This enterprising furniture man then proudly took the writer into his special order department and explained how it often occurs that a motion picture producer suddenly finds he must have a picture of the Petit Trianon or of a ball room at Versailles, and no one in town has the furniture to make the scene. “He then orders it made expressly, after drawings out of books on historic furniture and furnishings. Of course, he will not keep the furniture; we charge him for making it and then later on we can rent it again. Then, too,” continued the furniture man, “we frequent the auction rooms and people think we are crazy, the prices we pay. For if we really want a table, a chair or a whole bed room suite, we never let it go. Why, we have a bed room suite that old Commodore Perry gave to Mrs. Belmont for her own use, all carved over and over with the birds cut in the wood. How all these ‘movie’ men are getting wise on styles! If we should send a Jacobean suite for a French chateau, you ought to hear the howl. Our business has grown because we are willing to take lots of trouble, and we have fine things that can give character to any show. We have the biggest business of this sort, in New York and we like the fame and reputation. But the real reason why we have fine statuary, pictures, tapestry and good furniture is because our bread and butter is in it.”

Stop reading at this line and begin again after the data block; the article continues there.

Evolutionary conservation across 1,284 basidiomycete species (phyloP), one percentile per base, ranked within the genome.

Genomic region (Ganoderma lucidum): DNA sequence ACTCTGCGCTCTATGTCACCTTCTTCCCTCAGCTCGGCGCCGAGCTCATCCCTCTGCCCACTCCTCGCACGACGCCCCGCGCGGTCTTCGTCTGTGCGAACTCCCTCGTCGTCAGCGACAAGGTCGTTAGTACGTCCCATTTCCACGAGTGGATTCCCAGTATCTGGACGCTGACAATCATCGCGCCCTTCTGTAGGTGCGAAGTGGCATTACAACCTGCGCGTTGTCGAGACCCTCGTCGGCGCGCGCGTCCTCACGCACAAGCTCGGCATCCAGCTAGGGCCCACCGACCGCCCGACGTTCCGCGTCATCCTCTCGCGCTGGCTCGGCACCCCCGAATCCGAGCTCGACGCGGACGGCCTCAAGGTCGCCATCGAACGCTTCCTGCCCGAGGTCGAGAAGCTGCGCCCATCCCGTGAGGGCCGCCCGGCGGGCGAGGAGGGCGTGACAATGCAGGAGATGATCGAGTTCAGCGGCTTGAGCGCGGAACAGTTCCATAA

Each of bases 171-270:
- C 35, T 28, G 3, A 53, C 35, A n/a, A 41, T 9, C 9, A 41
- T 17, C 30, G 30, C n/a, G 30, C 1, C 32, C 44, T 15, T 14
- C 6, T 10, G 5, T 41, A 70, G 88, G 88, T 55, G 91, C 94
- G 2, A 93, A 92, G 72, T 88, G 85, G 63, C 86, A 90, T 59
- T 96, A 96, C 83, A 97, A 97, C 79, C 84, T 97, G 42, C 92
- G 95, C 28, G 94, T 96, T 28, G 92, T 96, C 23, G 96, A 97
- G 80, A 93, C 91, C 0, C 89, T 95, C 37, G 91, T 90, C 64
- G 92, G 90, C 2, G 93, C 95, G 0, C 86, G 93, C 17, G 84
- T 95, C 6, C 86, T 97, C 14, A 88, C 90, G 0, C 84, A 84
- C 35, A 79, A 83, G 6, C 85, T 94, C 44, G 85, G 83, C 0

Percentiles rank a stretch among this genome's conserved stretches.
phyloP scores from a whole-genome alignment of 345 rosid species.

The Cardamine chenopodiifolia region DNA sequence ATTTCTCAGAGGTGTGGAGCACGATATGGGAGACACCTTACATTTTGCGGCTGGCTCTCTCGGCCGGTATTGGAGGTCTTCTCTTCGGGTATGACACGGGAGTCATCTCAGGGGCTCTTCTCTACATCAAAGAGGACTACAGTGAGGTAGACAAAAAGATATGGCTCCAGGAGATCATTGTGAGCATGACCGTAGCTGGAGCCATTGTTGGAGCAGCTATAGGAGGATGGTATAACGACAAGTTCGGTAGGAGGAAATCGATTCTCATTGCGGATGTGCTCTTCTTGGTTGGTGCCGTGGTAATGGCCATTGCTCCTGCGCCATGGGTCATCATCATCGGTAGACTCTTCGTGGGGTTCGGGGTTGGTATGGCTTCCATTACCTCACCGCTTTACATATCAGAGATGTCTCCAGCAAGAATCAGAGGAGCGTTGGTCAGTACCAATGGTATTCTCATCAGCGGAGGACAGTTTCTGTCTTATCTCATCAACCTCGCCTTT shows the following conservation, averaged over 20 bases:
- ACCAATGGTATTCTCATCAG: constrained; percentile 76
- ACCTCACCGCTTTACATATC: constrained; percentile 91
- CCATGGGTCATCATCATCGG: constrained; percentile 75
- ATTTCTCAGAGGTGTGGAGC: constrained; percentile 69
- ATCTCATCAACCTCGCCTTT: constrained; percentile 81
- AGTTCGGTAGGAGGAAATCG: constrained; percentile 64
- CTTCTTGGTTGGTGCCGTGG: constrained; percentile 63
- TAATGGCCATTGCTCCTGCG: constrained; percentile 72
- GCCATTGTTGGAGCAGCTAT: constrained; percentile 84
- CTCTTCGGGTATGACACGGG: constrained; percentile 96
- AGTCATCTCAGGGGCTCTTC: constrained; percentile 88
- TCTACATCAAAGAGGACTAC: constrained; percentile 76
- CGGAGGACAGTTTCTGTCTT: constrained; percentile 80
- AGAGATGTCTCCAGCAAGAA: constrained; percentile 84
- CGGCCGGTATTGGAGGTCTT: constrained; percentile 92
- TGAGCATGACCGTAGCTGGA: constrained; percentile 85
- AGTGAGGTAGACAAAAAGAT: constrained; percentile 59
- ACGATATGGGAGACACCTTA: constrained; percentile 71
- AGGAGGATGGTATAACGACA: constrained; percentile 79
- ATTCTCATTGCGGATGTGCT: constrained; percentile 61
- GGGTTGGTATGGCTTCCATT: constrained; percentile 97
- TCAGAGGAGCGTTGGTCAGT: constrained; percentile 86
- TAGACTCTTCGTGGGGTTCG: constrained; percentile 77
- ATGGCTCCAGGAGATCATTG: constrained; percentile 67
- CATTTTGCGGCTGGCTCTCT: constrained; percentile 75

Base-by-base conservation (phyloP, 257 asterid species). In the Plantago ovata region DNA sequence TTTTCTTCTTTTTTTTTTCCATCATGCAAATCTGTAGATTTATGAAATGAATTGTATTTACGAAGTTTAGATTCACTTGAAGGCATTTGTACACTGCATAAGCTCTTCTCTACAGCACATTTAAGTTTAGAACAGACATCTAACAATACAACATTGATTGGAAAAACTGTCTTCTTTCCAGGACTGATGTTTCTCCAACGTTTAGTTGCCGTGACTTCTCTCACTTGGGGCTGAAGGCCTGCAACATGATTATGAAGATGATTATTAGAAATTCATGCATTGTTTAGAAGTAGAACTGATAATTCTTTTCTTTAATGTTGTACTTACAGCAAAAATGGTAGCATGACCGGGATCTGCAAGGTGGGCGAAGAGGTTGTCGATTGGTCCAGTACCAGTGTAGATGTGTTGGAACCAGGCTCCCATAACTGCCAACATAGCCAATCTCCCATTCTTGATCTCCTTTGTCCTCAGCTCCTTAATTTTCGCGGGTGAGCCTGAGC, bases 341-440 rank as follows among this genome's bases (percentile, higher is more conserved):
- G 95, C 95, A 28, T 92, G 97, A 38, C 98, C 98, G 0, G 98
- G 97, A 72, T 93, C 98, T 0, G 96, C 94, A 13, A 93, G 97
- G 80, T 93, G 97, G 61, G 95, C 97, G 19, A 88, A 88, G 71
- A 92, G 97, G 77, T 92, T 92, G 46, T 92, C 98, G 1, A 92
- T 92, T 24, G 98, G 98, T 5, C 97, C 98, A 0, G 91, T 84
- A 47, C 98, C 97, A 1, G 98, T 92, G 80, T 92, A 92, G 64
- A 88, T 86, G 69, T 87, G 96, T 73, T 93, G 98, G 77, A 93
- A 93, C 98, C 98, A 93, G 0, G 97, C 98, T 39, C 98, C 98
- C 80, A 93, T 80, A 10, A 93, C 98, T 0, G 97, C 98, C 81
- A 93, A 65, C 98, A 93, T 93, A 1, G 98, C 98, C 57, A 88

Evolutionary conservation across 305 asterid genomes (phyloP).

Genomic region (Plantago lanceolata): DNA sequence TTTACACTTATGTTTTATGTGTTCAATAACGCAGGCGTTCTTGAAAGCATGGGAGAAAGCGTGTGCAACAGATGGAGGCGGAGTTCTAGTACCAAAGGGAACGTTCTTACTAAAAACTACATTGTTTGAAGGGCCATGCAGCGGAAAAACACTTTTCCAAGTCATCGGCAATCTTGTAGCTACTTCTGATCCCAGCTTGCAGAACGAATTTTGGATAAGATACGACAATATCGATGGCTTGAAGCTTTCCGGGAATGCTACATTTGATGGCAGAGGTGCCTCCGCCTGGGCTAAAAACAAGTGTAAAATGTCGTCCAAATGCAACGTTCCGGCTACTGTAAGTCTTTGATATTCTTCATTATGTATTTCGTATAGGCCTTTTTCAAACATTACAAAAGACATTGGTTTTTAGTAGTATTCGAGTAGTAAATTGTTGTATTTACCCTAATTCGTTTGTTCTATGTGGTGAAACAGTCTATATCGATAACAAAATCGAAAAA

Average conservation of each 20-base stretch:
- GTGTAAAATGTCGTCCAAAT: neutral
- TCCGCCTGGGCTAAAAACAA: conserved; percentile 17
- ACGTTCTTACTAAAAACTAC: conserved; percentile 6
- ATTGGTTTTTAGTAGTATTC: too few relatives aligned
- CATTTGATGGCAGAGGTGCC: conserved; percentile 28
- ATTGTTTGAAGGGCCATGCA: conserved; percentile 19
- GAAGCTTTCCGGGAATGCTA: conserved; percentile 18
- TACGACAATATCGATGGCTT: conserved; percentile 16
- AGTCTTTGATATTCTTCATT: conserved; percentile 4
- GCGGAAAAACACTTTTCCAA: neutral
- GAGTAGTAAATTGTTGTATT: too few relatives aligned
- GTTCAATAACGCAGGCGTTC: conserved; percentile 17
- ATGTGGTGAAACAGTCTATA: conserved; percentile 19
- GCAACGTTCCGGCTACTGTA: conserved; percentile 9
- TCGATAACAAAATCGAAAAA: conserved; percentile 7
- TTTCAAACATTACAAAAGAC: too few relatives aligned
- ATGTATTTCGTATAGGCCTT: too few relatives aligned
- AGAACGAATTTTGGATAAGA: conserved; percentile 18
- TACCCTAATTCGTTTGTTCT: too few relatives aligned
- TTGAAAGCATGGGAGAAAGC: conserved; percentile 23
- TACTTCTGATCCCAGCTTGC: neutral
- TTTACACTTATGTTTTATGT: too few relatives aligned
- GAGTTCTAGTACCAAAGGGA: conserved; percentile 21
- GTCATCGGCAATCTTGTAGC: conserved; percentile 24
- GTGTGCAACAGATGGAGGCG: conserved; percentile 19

Originally published in Good Furniture, October 1915, by William Laurel Harris

Writing for Vaudeville

The following is excerpted from “Writing for Vaudeville” by Brett Page, published in 1915:

Into the mimic room that the grips are setting comes the Property-man–”Props,” in stage argot–with his assistants, who place in the designated positions the furniture, bric-a-brac, pianos, and other properties, that the story enacted in this room demands.

After the act has been presented and the curtain has been rung down, the order to “strike” is given and the clearers run in and take away all the furniture and properties, while the property-man substitutes the new furniture and properties that are needed. This is done at the same time the grips and fly men are changing the scenery. No regiment is better trained in its duties. The property-man of the average vaudeville theatre is a hard-worked chap. Beside being an expert in properties, he must be something of an actor, for if there is an “extra man” needed in a playlet with a line or two to speak, it is on him that the duty falls. He must be ready on the instant with all sorts of effects, such as glass-crashes and wood-crashes, when a noise like a man being thrown downstairs or through a window is required, or if a doorbell or a telephone-bell must ring at a certain instant on a certain cue, or the noise of thunder, the wash of the sea on the shore, or any one of a hundred other effects be desired.